On Thursday, September 18, at 7 PM, and Wednesday, September 24 at 2PM, Angelika Pop-Up at Union Market, 550 Penn Street NE, will present the filmed version of the Globe Theatre’s acclaimed 2012 production of Twelfth Night, which had an extended run on Broadway last year. I took a look at the film – and by extension the production – and here’s what I saw.
Romantic love for Shakespeare was always a sort of affliction of bliss, a magical condition which falls upon its prey without invitation or warning, and burrows in unrelentingly. Thus Romeo falls hard for Juliet literally minutes after declaiming his love for Rosalind; Orlando, in As You Like It, falls deeply in love with (a different) Rosalind, but somehow does not recognize her when she disguises herself as a male; and, in Midsummer Night’s Dream, a drop or two of Puck’s love juice changes Lysander’s love for Hermia into love for Helena, makes Demetrius, who has hitherto scorned Helena, also fall in love with the bewildered woman, and makes Titania, queen of the fairies, fall in love with a man who has the head of an ass.
Accordingly, in a crucial moment toward the end of the Globe Theatre’s production of Twelfth Night, when Duke Orsino (Liam Brennan), having discovered – to his delight – that his serving-boy Cesario is in fact the young woman Viola, he steps forward and says “Give me thy hand/Let me see thee in thy woman’s weeds”. He grasps a hand – but it is not Viola’s. Instead, it belongs to her brother Sebastian (Samuel Barnett), who seems almost identical to his sister in her masculine attire. Orsini begins to declaim his love, recognizes his error, slows down, releases Sebastian – and plows ahead all over again with Viola, using precisely the same approach and the same language. The Globe gets this about Shakespeare, generally thought of as our greatest love poet: he was a cynic, to whom the objects of love were fungible.
Of course, the joke is on us, too, since the actor playing Viola is also a man – the excellent Johnny Flynn – as are all the actors in this production, which seeks to replicate the style with which the King’s Men might have put on the production, in the original Globe. I’ve railed against cross-gender casting before and will do so again briefly here: Mark Rylance, for example, is a brilliant actor and, here, an interesting Olivia, but I can think of a dozen female actors who could play the role better (because they have a head start) and I bet you can too. I can see no advantage to maintain old traditions where the passage of time has given us better ones, and one of the greatest improvements in theater since Shakespeare’s time has been the introduction of female actors in women’s roles. We do not still go to outdoor privies at the theater, as we did in Shakespeare’s time, and I cannot see why we need to see male actors in women’s roles.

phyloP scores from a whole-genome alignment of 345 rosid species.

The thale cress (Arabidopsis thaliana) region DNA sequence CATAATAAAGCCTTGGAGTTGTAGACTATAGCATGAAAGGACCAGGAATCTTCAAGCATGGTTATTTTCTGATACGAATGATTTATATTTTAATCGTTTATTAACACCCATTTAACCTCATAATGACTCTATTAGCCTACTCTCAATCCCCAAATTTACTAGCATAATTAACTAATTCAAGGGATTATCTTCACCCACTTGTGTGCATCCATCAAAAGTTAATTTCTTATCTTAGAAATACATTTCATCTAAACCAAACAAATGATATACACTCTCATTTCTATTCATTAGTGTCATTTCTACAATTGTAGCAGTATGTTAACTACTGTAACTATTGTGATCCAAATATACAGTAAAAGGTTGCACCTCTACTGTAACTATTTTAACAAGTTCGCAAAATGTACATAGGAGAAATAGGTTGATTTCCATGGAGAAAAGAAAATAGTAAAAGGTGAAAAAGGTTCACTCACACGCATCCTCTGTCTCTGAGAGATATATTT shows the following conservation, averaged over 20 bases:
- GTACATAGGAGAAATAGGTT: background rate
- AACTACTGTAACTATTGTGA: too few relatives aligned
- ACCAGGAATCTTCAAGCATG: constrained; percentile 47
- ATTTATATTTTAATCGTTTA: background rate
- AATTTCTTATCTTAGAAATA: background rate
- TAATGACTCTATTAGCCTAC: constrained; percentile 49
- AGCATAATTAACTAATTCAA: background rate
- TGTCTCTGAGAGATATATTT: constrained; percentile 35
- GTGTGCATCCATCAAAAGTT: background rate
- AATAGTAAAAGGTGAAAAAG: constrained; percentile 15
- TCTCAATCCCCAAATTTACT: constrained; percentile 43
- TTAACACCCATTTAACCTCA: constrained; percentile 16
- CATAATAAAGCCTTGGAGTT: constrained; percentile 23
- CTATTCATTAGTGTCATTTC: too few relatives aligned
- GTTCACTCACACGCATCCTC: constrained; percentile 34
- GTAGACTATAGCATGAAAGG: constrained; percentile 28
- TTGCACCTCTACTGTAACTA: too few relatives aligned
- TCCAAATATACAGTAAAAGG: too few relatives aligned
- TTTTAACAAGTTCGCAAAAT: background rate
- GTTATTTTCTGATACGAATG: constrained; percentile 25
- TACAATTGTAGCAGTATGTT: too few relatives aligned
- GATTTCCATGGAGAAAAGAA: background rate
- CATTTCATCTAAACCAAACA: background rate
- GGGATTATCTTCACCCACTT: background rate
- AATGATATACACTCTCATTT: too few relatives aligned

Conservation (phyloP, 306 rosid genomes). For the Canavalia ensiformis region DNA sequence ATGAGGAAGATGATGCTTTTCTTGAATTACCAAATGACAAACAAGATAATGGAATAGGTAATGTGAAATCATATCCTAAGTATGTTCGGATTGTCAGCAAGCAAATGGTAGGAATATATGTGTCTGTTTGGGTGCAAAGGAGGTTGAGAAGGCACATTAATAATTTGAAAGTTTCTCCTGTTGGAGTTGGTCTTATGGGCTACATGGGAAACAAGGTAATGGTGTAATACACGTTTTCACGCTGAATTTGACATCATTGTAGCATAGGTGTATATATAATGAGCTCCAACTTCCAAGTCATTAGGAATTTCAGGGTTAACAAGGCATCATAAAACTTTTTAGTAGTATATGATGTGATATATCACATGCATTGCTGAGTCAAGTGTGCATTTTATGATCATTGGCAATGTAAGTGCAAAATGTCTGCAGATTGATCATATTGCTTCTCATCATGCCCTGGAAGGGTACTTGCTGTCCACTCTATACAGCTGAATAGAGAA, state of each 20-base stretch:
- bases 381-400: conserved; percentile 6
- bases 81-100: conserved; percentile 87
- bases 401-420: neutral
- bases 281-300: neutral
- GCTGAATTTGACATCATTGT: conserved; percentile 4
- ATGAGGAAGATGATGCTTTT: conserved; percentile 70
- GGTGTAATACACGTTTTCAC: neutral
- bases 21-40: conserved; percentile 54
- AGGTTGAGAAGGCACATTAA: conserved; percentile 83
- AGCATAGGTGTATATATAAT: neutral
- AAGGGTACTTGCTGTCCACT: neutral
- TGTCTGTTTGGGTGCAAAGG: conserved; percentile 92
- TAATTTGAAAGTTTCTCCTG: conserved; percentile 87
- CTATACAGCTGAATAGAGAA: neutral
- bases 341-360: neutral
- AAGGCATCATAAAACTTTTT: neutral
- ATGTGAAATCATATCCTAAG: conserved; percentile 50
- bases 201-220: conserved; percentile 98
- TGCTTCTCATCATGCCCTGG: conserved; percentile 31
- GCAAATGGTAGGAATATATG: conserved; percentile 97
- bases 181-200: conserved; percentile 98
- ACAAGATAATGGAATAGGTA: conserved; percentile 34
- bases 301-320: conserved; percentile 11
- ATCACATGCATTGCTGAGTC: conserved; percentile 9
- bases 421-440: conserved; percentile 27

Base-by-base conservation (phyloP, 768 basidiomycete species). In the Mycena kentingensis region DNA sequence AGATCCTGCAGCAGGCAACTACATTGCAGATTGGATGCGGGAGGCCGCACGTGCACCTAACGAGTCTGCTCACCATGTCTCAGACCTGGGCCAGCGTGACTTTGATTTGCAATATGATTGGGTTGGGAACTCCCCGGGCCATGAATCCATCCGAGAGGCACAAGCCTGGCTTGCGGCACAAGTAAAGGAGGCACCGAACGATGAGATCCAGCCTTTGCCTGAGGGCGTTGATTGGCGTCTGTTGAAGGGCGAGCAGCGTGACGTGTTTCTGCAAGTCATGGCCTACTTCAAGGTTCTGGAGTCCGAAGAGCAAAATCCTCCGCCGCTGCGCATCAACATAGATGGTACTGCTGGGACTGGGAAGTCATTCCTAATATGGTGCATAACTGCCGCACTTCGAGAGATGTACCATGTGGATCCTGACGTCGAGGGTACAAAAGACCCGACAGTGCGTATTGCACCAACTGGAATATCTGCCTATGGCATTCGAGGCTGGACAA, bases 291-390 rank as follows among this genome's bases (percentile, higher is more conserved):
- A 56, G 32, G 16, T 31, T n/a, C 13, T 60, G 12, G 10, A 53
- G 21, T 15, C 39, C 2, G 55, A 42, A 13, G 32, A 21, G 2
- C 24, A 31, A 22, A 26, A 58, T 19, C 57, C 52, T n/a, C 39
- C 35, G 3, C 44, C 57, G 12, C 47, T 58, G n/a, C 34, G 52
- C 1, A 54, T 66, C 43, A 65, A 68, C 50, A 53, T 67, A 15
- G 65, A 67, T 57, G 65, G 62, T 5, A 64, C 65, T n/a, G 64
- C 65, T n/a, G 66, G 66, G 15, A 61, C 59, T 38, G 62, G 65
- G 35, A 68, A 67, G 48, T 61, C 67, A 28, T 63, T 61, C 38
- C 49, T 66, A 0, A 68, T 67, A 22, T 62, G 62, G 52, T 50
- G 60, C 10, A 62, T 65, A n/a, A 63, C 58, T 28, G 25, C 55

But that’s the choice the Globe has made, so let’s move on. Twelfth Night is really two separate shows, a romance and a dark comedy. In the romance, Viola and Sebastian are aboard a shipwreck; both are tossed overboard and, struggling to shore, each believes the other dead. Viola, hoping to find employment, disguises herself as a boy, calls herself “Cesario” and soon finds herself engaged as a servant to Duke Orsini. Orsini pants after Olivia, the daughter of a deceased Count, who, ostensibly in mourning for her brother, is not receiving gentlemen callers. He commissions Cesario to press his suit, which Viola does, although she is rapidly falling in love with her employer. Olivia tells Cesario that she has no interest in Orsini – but it is apparent that she does have a fierce appetite for a little Cesario, which she feeds with various clumsy and obvious stratagems.
The dark comedy involves Olivia’s bibulous uncle, Sir Toby Belch (Colin Hurley), his dimwitted sidekick Sir Andrew Aguecheek (Roger Lloyd Pack), her scheming maid Maria (Paul Chahidi), her fool Feste (Peter Hamilton Dyer), who, like all of Shakespeare’s best fools, is profoundly depressing, and their victim, the massively self-important Malvolio (Stephen Fry). They are going to play a trick on Malvolio. If you don’t know what it is, I’m not going to tell you.
The overall effect of the Globe’s approach has been to make the romance’s dilemmas much more sympathetic. Rylance’s Olivia is not young, bewitching and slightly mad, as she’s usually played. This Olivia is an older woman, suddenly besotted with what she takes to be a comely young man. She simpers, she loses track of herself, she is embarrassed and delighted. She and “Cesario” are a world apart in age or class (and united in gender, though she doesn’t know that) but it does not matter to her. She is gobsmacked, as Titania was gobsmacked by her donkey-headed friend.
Brennan’s Orsini also appears to be a man of late middle years, and so his quest after Olivia seems less like the effort of a young aristocrat to marry well and found a line than of a man who seeks to find companionship in his declining years. Of course, once he finally understands that Olivia is unavailable – and that Viola is actually a young woman – he switches alliances easily, but that’s how Shakespeare saw love. (Throughout, Brennan has Orsini giving “Cesario” the eye – and then drawing back and putting on a “what-were-you-thinking?” face.)